Whether you’re making stew in a Dutch oven or slow cooker, it’s always a good idea to check on it during the last half-hour of cooking to make any last-minute adjustments. So if you’ve discovered that your beef stew is too watery, it’s not too late to alter its fate. Most thickening techniques will not significantly alter the flavor of your good beef stew, while a few might make it even better.
Thicken your beef stew by combining equal amounts of water and cornstarch in a bowl and then adding the mixture to the stew. Ensure that the cornstarch is completely dissolved first. As a thickening agent, cornstarch is doubly effective as flour, but give the stew time to simmer with the mixture. Alternatively, use arrowroot in the same manner as cornstarch. Arrowroot is more neutral-tasting than cornstarch, but it is more expensive, too.
Make a roux (pronounced “roo”) with equal parts flour and butter or vegetable oil heated in a small saucepan. Whisk the roux into the beef stew while the roux is warm or even cold, but not hot, for the best results. Continue to simmer and stir the stew for about 20 minutes until the roux is fully incorporated in the stew. Start by adding 3 ounces of roux for 1 quart of stew. Increase the proportion to 4 and then 5 ounces of roux for every quart of stew until you achieve the consistency you desire.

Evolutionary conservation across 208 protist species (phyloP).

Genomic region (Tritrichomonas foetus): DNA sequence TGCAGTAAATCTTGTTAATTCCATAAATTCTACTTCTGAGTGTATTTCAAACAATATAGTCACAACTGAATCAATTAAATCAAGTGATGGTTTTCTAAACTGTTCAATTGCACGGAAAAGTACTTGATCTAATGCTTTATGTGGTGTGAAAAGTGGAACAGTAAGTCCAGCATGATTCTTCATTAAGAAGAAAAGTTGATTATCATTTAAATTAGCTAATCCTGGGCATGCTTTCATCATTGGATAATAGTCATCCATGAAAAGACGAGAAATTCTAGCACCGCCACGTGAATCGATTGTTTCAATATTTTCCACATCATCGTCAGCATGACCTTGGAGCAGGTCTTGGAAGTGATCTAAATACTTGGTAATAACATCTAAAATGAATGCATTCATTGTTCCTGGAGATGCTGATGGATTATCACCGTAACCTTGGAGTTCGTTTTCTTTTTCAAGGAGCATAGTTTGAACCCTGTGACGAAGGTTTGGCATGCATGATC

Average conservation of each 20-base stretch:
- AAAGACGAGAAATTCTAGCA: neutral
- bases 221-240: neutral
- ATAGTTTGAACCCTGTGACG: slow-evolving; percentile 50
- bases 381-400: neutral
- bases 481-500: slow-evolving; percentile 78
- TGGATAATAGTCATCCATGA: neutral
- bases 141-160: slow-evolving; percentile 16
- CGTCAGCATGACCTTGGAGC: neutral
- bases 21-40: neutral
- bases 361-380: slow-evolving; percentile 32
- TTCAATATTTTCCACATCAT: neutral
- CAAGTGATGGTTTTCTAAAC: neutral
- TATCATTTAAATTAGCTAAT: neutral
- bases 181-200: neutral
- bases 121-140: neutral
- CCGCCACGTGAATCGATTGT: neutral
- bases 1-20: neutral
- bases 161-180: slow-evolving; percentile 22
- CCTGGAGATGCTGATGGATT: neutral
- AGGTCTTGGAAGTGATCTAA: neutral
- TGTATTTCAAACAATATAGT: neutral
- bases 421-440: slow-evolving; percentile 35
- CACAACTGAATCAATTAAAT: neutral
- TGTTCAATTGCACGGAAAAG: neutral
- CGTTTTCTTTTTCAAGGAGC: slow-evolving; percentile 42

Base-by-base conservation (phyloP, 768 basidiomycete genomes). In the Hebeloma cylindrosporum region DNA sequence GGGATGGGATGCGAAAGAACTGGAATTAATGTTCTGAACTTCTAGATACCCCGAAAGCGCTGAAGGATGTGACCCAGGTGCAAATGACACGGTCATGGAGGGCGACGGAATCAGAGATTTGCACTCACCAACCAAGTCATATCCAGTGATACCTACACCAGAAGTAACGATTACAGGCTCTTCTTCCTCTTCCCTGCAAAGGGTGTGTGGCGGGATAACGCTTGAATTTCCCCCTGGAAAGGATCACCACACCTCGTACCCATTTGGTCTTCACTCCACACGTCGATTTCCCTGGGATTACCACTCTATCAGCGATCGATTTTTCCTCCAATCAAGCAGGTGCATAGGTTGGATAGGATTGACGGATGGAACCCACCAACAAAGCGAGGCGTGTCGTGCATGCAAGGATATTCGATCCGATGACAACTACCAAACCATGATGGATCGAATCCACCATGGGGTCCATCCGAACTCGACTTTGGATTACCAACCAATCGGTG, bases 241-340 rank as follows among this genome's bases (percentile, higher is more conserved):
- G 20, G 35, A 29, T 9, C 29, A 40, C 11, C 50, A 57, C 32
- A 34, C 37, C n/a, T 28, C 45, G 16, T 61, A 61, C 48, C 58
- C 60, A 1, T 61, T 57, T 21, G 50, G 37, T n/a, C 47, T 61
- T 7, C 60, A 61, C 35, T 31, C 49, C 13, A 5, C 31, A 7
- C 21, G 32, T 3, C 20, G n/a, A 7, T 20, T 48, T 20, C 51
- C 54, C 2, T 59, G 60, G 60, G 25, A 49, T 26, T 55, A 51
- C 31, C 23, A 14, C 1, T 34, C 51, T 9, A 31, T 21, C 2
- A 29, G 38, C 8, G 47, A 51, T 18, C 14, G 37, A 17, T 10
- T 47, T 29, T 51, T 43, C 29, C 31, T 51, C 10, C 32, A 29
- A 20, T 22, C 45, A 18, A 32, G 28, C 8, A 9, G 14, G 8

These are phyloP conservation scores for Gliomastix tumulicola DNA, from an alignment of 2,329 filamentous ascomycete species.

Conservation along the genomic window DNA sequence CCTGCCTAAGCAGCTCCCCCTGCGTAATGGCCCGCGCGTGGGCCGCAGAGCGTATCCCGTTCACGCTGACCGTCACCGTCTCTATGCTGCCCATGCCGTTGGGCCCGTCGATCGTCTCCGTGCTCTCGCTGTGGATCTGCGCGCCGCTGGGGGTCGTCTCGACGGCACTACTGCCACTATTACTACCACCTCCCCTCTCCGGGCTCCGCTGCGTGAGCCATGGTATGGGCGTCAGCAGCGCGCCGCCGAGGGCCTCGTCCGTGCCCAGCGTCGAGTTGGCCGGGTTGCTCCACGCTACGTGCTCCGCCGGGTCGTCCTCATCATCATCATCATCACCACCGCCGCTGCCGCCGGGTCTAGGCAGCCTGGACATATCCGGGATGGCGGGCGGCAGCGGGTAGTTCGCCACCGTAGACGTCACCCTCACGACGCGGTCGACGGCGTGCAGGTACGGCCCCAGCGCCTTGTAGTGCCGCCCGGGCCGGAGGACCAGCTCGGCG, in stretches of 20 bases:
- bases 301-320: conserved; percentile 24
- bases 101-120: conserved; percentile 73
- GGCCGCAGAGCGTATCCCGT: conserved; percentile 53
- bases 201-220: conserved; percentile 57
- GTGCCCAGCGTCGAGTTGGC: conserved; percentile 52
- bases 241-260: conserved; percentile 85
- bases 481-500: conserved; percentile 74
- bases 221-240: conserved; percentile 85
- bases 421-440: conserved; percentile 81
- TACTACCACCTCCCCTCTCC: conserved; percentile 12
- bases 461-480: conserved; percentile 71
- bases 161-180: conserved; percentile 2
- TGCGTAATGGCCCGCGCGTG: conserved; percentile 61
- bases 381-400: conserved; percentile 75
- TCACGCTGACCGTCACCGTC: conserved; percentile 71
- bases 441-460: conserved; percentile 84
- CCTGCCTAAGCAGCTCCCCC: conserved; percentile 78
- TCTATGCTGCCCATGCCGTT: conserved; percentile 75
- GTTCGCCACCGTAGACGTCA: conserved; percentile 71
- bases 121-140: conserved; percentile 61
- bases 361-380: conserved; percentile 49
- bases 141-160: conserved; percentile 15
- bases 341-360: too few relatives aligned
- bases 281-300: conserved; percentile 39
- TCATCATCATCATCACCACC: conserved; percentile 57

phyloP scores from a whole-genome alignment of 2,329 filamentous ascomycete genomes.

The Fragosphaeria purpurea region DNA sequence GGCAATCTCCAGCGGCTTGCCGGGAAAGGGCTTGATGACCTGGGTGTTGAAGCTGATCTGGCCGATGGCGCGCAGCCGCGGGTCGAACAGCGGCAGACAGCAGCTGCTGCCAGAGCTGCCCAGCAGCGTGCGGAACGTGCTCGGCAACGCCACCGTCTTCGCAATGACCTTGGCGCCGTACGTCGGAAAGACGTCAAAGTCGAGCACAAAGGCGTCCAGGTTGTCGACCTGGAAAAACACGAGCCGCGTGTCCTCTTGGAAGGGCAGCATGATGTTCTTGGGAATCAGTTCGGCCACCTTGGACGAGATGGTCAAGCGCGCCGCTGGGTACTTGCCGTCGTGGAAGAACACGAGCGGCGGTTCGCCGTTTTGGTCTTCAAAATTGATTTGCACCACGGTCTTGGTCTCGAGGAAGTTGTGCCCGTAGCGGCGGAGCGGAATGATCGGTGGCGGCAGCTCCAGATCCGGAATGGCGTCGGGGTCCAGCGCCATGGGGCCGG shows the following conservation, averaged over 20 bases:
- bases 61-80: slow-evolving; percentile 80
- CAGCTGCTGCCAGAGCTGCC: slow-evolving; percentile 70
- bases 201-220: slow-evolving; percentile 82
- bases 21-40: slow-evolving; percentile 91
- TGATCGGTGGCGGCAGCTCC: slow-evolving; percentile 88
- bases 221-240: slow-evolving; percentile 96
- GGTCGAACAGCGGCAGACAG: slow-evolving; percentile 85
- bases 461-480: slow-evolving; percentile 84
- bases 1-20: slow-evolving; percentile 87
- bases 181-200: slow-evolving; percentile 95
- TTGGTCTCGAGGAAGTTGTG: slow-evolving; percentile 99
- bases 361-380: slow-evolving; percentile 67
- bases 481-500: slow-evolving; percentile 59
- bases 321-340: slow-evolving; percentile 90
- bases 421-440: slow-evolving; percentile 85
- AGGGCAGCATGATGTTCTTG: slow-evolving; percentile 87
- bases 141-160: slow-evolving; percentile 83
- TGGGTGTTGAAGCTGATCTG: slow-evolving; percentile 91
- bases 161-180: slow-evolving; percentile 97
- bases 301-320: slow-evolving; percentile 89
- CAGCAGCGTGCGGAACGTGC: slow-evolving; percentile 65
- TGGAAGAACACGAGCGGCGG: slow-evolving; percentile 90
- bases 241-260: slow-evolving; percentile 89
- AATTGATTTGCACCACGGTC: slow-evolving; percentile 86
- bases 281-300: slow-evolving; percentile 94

Combine 2 ounces of heavy cream with one egg yolk for every 16 ounces of beef stew in a small bowl. Pour a little bit of the heated stew into this mixture to prevent the eggs from coagulating, and then gently stir the ingredients into the stew. Add this mixture, called a "liaison," to the stew toward the end of the cooking time.
Puree some of the stew with a blender and stir it back into the stew. Alternatively, puree some potatoes, vegetables or another ingredient that will complement and thicken the stew.
Add some tomato paste or diced tomatoes to your beef stew. Tomatoes will alter the flavor, so perform a test with some stew in a small bowl before adding them to the full batch.